Why Bother With Anaerobic Capacity?

Some training protocols combining aerobic and anaerobic training but prioritizing the latter boast gains in VO2max that seem unmatched by protocols based on aerobic training alone.

Beginning in the 1990s, sports scientists established that the dose-response relation between aerobic exercise and VO2max gains could be manipulated dramatically by adding anaerobic exercise, even when the actual dose of aerobic exercise was dramatically low. The infamous Tabata study stands out as a landmark and the catalyst of attention to this phenomenon.

I have given a detailed analysis of this study (and its associated bullshit) which I’ll sum up here briefly. In a nutshell, the study pitted two groups of moderately-trained young males, training them on stationary bikes for 6 weeks:

    • The participants with the highest initial VO2max (7) constituted the Endurance Training (ET) group and cycled 60 minutes, 5x/week at 70% of their initial VO2max throughout the study (they were not tested for progress and intensity was never adjusted during the 6-week period).
    • participants with the lowest initial VO2max (also 7) constituted the Intermittent Training (IT) group and cycled for either:
      1. 10 minutes at 70% of their initial VO2max (usually not mentioned), followed by up to 8 intervals (20 second-on/10 second off), 4x/week, at 170% of VO2max (intensity was adjusted during the 6-week period: if a participant completed 8 rounds at the prescribed intensity, resistance would be cranked up on the next session).
      2. 30 minutes, 1x/week, at 70% VO2max followed by 4 intervals at the same intensity as their last session, as active recovery (never mentioned).

The surprise finding was that the IT group improved their VO2max 1.4x more than the ET group with less than 25% of the dose of aerobic exercise performed by the ET group (70 minutes for IT, 300 minutes for ET). The graph below represents visually the relative proportion of aerobic exercise (in green) and anaerobic exercise (in red) performed by each group.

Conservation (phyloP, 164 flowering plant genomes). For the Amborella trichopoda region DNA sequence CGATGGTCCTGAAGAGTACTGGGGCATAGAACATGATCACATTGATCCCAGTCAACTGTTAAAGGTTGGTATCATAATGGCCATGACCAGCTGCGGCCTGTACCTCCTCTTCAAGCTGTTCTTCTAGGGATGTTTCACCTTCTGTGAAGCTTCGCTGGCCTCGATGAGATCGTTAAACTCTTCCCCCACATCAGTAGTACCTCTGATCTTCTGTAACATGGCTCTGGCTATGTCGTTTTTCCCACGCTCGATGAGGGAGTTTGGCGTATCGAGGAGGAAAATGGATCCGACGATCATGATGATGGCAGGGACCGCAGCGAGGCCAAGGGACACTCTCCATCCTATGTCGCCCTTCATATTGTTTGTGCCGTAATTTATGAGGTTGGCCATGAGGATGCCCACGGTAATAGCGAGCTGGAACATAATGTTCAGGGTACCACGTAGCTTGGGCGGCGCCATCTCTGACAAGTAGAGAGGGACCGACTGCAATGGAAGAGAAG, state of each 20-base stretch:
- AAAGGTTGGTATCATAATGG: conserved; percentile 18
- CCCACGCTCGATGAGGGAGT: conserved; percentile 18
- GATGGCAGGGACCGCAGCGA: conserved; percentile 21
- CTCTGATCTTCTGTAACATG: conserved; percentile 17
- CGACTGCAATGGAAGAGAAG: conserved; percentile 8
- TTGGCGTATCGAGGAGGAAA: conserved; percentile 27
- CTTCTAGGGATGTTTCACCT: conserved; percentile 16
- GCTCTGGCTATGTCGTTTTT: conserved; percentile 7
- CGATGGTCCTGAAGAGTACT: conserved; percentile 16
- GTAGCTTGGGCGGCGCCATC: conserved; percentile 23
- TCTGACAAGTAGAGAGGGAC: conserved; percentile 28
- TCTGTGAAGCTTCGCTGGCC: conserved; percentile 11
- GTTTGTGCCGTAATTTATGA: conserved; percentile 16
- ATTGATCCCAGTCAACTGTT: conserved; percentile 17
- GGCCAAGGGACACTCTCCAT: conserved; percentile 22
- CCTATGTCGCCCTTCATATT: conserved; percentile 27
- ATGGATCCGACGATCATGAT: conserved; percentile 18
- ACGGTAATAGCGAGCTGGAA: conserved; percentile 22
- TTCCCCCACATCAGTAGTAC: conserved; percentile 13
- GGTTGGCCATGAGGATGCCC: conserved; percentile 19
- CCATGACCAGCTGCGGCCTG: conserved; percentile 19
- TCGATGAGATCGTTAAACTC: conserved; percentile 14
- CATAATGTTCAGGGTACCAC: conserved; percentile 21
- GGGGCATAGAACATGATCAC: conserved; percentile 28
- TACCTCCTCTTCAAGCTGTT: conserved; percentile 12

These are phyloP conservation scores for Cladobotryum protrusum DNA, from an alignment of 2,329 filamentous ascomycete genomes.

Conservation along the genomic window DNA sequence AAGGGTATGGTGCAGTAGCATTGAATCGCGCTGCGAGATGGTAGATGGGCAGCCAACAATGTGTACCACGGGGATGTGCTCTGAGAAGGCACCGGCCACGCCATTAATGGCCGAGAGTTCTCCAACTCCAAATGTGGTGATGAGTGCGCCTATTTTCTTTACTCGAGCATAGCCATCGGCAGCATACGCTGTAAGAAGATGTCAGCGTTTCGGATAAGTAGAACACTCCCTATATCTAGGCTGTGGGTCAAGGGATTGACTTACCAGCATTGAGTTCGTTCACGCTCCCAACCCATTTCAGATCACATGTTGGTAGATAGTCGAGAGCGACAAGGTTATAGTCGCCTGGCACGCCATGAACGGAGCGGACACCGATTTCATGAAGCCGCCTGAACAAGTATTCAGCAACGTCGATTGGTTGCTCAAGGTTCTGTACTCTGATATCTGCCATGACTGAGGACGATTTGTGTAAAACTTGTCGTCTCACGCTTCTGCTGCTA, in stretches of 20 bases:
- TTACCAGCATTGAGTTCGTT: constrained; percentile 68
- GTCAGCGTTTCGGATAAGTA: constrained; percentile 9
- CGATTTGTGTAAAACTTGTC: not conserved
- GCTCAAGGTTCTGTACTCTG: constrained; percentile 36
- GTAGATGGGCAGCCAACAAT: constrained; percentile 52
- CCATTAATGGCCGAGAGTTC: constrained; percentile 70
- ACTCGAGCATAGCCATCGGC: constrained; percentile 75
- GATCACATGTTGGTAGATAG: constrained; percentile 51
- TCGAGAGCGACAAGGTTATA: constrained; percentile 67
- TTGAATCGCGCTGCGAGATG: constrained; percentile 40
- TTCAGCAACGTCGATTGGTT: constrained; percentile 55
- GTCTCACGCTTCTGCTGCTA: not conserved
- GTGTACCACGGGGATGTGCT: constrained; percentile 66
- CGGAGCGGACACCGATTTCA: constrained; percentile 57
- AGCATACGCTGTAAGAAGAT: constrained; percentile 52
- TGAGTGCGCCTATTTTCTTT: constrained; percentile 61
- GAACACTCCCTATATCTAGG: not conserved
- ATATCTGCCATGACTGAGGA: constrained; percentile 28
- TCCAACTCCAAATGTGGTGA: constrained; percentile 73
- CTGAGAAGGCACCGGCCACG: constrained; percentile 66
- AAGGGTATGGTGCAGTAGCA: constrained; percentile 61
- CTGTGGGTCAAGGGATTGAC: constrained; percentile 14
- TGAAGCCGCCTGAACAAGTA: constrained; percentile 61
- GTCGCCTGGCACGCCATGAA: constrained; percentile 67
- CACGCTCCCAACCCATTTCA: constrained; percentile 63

TABATA

The Tabata study was a bombshell and in the following years, everybody jumped the bandwagon of intermittent anaerobic exercise. As often, this was accompanied by a catchy acronym, HIIT, for High-Intensity Interval Training and inflated promises of same-fat-loss-as-regular-cardio-in-a-fraction-of-the-time.

The cardio stuff is bullshit, as previously mentioned, and I debunked the myth around the Tabata study elsewhere so I will not reiterate. But performance-wise, everybody was all too quick to forget a few things, namely that the IT group had actually performed aerobic exercise, and that the ET group had improved in spite of performing just above what usually counts as ‘active recovery’ for 6 weeks.

When I said that everybody was all too quick to forget this, I also mean researchers, with subsequent research and publication biases kicking in, leading to a relative deficit in the research on ‘traditional’ endurance training. And that’s too bad because there are also principled reasons to suspect that repeated bouts of anaerobic training are detrimental to health and thus ultimately for performance (a sick athlete does not compete). And they were forgotten, too.

Cardio That Makes You Sick

The same HIIT protocols that can increase your VO2max could very well make you sick.